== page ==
How do you now define leadership in the social web or can you even do so? Technology has facilitated a new way for us to communicate so the old definition of leadership needs to start to understand how to navigate this new world. The old hierarchical leadership models likely will no longer work. The idea of one level reporting to the next all the way to top of the heap, the ivory tower, is sustainable in many business models but in the social web it doesn’t seem to be viable.

Who are the leaders in this social web then?

It appears that the entrepreneurial attitude (yes, ATTITUDE) is the emerging leadership model; individuals and solopreneurs bringing ideas to the virtual table and sharing thoughts in order to test or evolve a model or an idea. Inherently we all look for leadership in some form or another and in this brave new “virtual” world, traditional leadership is segmented; fractured into a multitude of self-directed individuals happily putting themselves out there for the world to see. These are who appear to me to be the new leaders in the social web; together and as individuals.

But what about “ye old experience”?

It seems, in this brave new virtual world, the 99% no longer need to have an MBA, be Harvard educated or be elected to office to be a leader. We can all can take advantage of the free publishing tools out there and start to create influence. We can demonstrate our legitimacy. Today is the world of the citizen influencer; the 99% influencer. The D.I.Y. culture.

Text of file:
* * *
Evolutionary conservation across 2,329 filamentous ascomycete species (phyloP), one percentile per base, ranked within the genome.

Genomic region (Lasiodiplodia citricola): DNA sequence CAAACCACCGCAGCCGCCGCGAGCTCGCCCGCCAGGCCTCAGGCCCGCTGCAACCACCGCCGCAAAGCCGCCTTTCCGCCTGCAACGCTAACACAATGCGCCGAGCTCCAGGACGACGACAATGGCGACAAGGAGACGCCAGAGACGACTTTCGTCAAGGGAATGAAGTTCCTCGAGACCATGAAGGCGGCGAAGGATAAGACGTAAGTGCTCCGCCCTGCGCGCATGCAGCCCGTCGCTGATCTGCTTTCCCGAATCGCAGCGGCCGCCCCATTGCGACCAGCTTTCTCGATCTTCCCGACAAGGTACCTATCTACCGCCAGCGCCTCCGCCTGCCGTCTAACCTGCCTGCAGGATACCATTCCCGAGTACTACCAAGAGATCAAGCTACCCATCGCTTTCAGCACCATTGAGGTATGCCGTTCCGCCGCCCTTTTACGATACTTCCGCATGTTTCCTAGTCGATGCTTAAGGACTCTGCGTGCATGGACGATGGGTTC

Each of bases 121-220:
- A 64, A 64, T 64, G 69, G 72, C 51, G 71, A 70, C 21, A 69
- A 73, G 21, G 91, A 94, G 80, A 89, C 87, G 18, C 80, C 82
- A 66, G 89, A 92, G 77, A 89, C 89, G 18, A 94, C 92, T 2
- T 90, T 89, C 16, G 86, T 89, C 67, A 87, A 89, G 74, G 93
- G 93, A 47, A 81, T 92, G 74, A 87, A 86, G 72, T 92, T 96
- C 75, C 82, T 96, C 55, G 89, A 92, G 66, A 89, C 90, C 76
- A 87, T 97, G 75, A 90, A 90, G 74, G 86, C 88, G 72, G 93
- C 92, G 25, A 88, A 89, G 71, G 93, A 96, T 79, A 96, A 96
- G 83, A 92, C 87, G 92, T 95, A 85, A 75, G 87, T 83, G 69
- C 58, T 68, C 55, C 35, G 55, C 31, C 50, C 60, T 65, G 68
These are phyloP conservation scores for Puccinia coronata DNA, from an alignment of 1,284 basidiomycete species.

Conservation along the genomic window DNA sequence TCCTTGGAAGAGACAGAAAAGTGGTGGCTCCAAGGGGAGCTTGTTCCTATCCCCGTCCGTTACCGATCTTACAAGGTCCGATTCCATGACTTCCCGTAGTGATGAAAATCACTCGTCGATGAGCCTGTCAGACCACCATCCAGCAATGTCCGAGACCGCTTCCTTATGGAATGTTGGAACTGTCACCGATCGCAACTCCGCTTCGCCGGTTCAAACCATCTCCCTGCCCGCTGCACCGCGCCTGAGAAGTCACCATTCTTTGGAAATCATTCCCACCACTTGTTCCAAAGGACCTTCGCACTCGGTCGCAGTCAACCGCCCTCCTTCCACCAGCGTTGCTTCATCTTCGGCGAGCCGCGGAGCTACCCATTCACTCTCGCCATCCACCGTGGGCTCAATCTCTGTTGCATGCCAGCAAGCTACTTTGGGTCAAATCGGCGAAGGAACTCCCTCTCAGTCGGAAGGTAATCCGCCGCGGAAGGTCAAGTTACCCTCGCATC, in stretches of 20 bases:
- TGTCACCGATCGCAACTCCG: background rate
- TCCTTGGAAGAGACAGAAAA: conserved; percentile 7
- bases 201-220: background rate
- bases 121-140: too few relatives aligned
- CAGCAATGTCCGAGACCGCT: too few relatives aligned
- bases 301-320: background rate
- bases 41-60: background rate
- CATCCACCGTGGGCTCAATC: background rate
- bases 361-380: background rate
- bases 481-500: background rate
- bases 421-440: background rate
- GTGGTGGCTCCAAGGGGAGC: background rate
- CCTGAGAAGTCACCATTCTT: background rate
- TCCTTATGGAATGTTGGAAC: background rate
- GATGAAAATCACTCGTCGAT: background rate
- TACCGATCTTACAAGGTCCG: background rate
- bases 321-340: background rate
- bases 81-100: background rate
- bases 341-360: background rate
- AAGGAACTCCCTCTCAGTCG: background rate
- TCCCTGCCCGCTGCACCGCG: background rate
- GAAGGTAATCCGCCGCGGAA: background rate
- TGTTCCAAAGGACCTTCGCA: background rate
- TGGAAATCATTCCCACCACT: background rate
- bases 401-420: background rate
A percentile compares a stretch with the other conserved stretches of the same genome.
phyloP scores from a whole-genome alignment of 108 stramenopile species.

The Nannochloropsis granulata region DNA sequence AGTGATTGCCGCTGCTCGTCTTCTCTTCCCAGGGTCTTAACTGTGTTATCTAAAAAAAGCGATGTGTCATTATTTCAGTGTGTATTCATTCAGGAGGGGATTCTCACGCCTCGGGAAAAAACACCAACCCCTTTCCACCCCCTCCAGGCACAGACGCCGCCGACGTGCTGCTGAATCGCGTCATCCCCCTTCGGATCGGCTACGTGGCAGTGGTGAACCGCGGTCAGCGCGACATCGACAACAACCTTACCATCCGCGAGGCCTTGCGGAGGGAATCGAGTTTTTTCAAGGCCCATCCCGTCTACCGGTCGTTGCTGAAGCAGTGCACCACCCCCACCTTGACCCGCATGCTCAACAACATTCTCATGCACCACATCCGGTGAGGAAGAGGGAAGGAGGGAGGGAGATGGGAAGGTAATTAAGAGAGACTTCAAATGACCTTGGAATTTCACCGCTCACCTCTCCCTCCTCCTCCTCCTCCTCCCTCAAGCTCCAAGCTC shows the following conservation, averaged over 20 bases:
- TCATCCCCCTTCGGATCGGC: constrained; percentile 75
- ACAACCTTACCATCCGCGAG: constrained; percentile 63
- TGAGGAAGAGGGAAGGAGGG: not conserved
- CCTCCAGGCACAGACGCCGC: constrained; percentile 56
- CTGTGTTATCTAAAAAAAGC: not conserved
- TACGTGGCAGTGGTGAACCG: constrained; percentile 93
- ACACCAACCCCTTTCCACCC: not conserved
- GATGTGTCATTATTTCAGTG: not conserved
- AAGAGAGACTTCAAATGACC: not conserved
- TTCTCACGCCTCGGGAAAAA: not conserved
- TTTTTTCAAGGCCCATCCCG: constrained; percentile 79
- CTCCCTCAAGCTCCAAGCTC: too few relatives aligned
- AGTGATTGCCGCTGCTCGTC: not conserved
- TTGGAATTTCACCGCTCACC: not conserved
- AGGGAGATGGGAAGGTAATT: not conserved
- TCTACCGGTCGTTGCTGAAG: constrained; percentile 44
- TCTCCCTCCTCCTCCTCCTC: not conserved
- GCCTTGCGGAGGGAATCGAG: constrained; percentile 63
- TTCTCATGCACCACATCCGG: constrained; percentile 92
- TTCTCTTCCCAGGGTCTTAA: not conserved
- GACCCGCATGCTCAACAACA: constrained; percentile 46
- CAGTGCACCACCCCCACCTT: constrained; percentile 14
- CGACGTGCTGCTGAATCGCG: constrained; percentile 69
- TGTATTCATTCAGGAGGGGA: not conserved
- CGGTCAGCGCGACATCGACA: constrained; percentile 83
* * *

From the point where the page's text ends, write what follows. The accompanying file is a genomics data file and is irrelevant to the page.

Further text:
You CAN do it yourself.

D.I.Y. is now P.H.A.T. (pretty hot and tasty)!

It’s groovy!

Its hip, it’s cool, it’s sick (sic)!

Have I covered all the Generations? Fun times for all. “Go for it!” seems to be what the pundits (me included) shout from the treetops. Make hay while the sun shines.

Is there a downside?

Sure.

How do you know I am a leader if YOU don’t know me? Are YOU going to hire me?

Is the social web like your virtual CV? Well, social proof seems to mean a lot in this world, doesn’t it? Everyone still seems to look for validation and social proof seems to go a long way but it’s a slippery slope and you know it. You have to be all MC Hammer and “too legit to quit” (sorry young folks, you might not get the reference) to make it in this world anyway and in the social web it becomes that much more difficult. These days, if you want to work with someone on the social web or you want to hire a solopreneur, the biggest challenge you might face is being able to look beyond the surface of someone’s credentials.

So what’s a brother to do?